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PassKey III system

Fix PassKey III system

Car won’t start security light on

If you own a GM vehicle with PassKey iii system or a previous PassKey II or PassLock system and have a car won’t start security light on, this article is for you.

 

GM’s history of antitheft systems

VATS and PassKey I

GM’s first attempt at vehicle antitheft was called the

Passkey II

See the resistor pellet on the shaft of the key to the left of the plastic.

Vehicle Antitheft System (VATS). It’s really the first PassKey system. Each key has a resistor pellet embedded in the key. When you insert the key, electrical contacts mounted on the lock cylinder read the key’s resistance and that reading is checked to see if it’s the correct key. There are 15 different resistor pellets. The resistance value is read by the Theft Deterrent Module (TDM). In some vehicles the TDM module is part of the instrument cluster. The TDM module determines if you’ve inserted the right key and notifies the PCM with these messages: “Tamper” “Normal” and “Fail Enable”. If the correct key is inserted, the TDM module enables ground to the start enable relay. The relay sends power to the “S” terminal on the starter motor and the PCM enables the fuel injectors.

If the resistance value doesn’t match the programmed value, the TDM module declare a TAMPER mode and enters a time out period for 4-mins. The security light turns on at the same time. The module will not enable the start relay.  A bad resistor pellet or dirt on the pellet can cause the system to enter this TAMPER mode. Try cleaning the pellet and restart after the 4-min time out. If the key reading is still incorrect, the system will go into FAIL ENABLE mode allowing you to drive the vehicle, but the SECURITY light will stay on.

In later vehicles the VATS system was renamed to PassKey I. No relearn procedure is required on a VATS or PassKey I system if the PCM is replaced

Fix PassKey II

This system is almost identical to PassKEY I except the TDM is located in the body control module (BCM). The key’s resistance reading is interpreted by the BCM and the BCM sends a message to the PCM telling it the key is valid and it can begin the start sequence. systems relay on a resistor pellet. In later versions called PassKey III, the key includes a transponder in the key. A relearn procedure IS required if the PCM is replaced. See this article for the relearn procedure on PassKey II systems.

PassLockIn later versions GM decided to take the key out of the picture. Instead, they mounted a sensor inside the lock cylinder case.

passlock III

Lock cylinder and lock cylinder case for PassLock system

As the lock cylinder rotates, a magnet mounted on the cylinder passes the sensor mounted in the lock cylinder case, activating the sensor, which sends a coded signal to the body control module (BCM). There’s a method to GM’s reasoning in changing to this system. First, since there were only 15 possible pellets, thieves could bring resistors with them, and, if they had the time to wait the time-out period they could steal the car by popping the lock cylinder. So GM eliminated the key from the equation. If a thief popped the lock cylinder, it could come out with the magnet and disable the sensor.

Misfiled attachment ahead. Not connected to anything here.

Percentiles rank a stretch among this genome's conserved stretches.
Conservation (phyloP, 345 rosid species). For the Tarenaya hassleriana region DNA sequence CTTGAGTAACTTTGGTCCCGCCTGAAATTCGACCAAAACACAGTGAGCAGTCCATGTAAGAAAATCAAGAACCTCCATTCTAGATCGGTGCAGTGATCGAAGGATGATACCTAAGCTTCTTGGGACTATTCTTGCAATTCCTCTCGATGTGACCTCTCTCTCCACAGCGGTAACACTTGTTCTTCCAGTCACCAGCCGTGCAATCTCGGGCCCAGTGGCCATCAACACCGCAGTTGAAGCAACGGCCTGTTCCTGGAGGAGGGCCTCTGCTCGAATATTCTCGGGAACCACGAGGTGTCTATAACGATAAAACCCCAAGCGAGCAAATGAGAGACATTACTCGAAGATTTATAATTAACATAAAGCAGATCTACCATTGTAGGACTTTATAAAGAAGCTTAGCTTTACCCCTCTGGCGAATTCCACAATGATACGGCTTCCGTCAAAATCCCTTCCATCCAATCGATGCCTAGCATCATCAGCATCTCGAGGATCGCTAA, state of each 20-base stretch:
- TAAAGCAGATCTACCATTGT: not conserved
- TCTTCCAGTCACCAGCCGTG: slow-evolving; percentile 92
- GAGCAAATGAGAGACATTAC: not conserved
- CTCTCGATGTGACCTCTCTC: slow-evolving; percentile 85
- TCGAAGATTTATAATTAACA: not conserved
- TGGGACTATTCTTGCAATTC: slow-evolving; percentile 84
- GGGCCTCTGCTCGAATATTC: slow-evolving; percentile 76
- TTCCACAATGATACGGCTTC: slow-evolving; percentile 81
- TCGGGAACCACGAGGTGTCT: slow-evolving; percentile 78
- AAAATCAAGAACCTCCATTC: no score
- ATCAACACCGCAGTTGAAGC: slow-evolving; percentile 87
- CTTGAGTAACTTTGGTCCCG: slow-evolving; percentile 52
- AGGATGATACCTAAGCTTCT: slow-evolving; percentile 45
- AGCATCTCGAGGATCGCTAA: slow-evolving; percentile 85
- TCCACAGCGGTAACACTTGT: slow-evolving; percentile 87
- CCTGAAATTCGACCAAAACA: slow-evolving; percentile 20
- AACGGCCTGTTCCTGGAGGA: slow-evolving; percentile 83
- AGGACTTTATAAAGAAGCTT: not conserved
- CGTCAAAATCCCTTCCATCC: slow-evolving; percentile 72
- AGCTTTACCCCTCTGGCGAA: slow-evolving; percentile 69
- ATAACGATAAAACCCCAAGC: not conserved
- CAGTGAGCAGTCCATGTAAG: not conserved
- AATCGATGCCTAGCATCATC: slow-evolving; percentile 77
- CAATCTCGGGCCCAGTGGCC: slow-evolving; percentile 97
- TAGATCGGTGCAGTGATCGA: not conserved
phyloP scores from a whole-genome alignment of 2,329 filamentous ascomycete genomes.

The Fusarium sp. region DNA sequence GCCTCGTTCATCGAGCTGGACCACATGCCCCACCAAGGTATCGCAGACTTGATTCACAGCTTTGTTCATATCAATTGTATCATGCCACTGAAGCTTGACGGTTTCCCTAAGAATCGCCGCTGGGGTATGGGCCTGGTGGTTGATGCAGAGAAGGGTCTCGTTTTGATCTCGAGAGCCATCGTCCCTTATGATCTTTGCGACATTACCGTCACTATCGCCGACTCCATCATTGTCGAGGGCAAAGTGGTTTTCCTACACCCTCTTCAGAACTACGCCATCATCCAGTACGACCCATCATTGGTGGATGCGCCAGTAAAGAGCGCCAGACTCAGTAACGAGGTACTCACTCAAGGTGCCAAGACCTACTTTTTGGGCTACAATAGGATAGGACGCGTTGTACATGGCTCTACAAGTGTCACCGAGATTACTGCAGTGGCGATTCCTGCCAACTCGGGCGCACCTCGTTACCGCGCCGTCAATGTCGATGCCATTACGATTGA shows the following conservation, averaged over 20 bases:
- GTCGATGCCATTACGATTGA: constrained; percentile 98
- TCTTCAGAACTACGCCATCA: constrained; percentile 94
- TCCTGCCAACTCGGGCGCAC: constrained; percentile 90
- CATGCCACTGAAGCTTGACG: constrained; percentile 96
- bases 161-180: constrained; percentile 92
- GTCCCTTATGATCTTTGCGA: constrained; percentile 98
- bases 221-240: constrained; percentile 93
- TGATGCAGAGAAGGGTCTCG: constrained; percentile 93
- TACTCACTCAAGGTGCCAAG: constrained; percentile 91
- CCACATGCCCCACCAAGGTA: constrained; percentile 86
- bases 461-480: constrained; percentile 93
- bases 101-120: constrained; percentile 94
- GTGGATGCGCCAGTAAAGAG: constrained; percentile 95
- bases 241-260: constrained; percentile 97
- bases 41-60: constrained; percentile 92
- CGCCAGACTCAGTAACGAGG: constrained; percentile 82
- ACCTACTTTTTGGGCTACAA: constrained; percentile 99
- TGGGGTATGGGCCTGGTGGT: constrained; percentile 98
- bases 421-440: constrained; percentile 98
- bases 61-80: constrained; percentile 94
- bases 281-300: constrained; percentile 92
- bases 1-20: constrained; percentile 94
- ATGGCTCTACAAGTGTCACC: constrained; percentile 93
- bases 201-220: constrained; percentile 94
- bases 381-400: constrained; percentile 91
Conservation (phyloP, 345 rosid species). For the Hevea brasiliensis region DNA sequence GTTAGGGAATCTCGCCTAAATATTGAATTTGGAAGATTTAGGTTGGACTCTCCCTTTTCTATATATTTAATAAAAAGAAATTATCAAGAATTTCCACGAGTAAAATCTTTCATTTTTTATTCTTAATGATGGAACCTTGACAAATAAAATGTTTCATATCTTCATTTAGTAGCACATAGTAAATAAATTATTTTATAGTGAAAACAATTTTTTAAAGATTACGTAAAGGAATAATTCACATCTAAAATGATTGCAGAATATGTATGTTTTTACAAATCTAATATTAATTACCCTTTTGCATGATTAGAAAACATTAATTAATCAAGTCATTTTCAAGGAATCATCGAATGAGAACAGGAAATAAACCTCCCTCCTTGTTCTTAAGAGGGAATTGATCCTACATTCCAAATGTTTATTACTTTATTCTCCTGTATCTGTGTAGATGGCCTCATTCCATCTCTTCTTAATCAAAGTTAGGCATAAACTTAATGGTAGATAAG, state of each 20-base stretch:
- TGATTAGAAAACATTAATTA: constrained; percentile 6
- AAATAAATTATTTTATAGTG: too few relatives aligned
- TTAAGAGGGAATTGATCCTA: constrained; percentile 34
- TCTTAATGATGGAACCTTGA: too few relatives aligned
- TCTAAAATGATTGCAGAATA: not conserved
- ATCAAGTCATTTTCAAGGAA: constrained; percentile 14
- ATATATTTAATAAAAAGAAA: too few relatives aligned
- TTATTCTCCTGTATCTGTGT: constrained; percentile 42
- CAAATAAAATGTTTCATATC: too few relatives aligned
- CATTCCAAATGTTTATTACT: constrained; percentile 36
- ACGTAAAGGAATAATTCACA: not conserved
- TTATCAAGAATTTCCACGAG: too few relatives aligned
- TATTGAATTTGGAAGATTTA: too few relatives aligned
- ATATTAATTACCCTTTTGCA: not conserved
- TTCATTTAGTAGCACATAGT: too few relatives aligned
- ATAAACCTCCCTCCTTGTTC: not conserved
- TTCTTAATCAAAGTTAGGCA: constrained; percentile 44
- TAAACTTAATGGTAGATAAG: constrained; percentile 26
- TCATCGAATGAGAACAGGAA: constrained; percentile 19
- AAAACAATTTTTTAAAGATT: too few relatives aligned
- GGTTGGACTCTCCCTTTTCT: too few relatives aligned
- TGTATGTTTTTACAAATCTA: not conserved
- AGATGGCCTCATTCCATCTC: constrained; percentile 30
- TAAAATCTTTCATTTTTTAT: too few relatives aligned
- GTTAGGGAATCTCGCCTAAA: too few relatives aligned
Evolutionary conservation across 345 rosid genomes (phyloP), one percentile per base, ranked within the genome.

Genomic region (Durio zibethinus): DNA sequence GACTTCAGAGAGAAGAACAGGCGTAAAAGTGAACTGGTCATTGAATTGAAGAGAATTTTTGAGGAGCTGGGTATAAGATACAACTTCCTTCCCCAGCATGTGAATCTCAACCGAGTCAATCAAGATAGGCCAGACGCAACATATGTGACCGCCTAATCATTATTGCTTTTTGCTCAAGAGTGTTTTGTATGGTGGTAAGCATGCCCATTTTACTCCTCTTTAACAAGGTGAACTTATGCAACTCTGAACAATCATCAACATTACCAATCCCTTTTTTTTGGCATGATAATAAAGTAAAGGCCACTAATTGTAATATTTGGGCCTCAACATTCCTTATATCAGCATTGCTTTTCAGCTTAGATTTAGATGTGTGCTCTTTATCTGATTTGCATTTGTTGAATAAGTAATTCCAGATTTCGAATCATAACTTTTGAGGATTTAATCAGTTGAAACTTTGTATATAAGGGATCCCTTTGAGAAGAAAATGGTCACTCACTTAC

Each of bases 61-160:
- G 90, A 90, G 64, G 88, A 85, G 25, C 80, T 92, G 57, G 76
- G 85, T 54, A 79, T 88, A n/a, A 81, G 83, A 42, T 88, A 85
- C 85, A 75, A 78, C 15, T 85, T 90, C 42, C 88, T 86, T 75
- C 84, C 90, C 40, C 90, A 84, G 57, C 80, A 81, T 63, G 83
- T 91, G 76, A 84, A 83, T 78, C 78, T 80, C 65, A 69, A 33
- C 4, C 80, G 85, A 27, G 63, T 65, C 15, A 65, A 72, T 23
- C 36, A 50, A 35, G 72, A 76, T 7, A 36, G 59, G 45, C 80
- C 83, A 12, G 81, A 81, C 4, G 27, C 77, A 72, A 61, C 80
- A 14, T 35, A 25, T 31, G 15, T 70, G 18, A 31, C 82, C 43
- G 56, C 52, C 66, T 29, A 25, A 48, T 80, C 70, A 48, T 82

PassKey iii transponder key

PassKey III transponder keys are identified by the PK3 mark on the shank

Unfortunately, the sensor and the wires connecting the sensor to the BCM suffered almost a 100% failure rate.

Fix PassKey III

GM revisits the key system, only this time they located an antenna/transponder in the head of the key. An exciter located at the opening of the lock cylinder activates as the key is inserted. The exciter sends a radio signal that’s received by the transponder. The signal actually energizes the chip in the key head and the key responds by broadcasting a unique identity code that’s received by the Theft Deterrent Exciter Module (TDEM). The TDEM transmits the data to the BCM. The BCM consults its memory and if the identify code matches, it sends a fuel enable code to the PCM. If wrong, the BCM sends a fuel disable code to the PCM. The BCM is also equipped to detect an

theft deterrent exciter module

The theft deterrent exciter surrounds the lock cylinder entrance and generates an “exciter” signal and then reads the key’s response code

intermittent condition with the transponder. If it loses the code for one second, it sends a fuel disable code to the PCM and the vehicle won’t start. That’s why it’s always best to try a different key if you encounter a car won’t start security light on situation with PassKey III.

What goes wrong with PassKey III systems

The weak link seems to be the theft deterrent exciter module—the unit that surrounds the lock cylinder and “excites” the transponder. This is fairly easy to replace. Simply remove the plastic shround around the steering column and remove and replace the exciter.

The second weak spot that can result in a car won’t start security light on in a PassKey III system is the Theft Deterrent Module

©, 2015 Rick Muscoplat

Posted on by Rick Muscoplat


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